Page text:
Yeah, totally, I think that’s really natural. I really respect doctors and the work they do. I really love the NHS, and believe in it, so I guess I had a sense of: ‘Oh God, I’m doing something wrong, and I’m being weak or upset for no reason.’ Actually, that’s not really the case, or it’s certainly not always the case.
I’ve had to learn, and I am learning, to be a better advocate for myself. I think probably lots of women have to do that because, especially when it comes to reproductive stuff like endometriosis, it can take so long to get a diagnosis, and very bad period pain can often be completely overlooked.
How do you think that normalisation of women’s pain fits in with everything else that you’ve learned about the way that society views vaginas?
The basic thread throughout the book is that the fact we know so little about our own vaginas and vulvas is completely wrapped up in the fact that we live in a society where cis-gender white men are the most powerful people, and that’s been the way for millennia.
That also links back to pain. There are so many different layers to why women’s pain is taken less seriously, including the actual science. We don’t have the scientific research on women’s pain that we do have on men’s pain. Usually the studies involve men and not women. But essentially, if you were to look at it in a broad sense, it’s because we live in a society where cis-gender white men are more powerful. And so we act like their experience is the universal experience. That has a huge impact.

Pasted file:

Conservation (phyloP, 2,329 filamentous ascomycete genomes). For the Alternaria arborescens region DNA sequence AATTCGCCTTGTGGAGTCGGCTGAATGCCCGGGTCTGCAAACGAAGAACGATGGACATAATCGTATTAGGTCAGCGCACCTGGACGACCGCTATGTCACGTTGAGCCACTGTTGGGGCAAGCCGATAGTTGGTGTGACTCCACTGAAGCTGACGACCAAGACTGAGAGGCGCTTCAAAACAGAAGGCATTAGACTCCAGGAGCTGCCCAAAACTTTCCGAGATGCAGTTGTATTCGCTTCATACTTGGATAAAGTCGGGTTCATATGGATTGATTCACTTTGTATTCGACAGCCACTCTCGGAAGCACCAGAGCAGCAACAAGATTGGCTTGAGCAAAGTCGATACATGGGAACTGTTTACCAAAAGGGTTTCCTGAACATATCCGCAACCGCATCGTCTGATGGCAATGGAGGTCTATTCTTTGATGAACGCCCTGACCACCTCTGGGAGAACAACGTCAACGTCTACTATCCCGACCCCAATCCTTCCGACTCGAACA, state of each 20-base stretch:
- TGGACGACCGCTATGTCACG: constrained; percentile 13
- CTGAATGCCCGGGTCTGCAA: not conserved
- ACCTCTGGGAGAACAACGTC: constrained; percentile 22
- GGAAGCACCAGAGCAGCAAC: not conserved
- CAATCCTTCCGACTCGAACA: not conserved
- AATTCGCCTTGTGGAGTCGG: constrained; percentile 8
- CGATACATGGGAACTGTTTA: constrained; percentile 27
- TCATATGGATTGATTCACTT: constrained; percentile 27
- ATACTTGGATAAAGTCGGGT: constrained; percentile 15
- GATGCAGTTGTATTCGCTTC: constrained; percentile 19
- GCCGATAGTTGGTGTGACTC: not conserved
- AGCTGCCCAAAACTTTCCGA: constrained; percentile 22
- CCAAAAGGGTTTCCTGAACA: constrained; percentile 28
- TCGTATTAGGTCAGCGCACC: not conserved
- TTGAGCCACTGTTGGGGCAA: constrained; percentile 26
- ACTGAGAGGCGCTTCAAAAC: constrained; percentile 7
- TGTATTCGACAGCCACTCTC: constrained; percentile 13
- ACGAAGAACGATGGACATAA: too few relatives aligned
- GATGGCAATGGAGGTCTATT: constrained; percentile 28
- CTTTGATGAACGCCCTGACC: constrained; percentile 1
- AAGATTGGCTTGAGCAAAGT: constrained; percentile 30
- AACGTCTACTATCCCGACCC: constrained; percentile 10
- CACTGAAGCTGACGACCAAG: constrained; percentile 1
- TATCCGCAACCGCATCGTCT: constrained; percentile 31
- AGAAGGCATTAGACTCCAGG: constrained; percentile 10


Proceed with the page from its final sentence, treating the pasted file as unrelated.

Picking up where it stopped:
Finally, who do you hope will read the book, and what do you hope they take away from it?
When I was writing I was thinking of young women, aged 16 to 25. That was the age group I was thinking of and actually, when it came out and when I spoke to people, I would say that probably the bulk of the readers are young women. But they’ve also been men, older women, and people with kids – particularly people who’ve got kids, who want their daughter or son to grow up knowing all this information. It’s actually been useful to more people than I expected.
In terms of what I hope people take away, I think there’s a sense that in reading about something it allows you to process your own stories. I hope it does something slightly different for everybody, and that people find what’s useful for them; that it allows them to understand and contextualise their own experiences.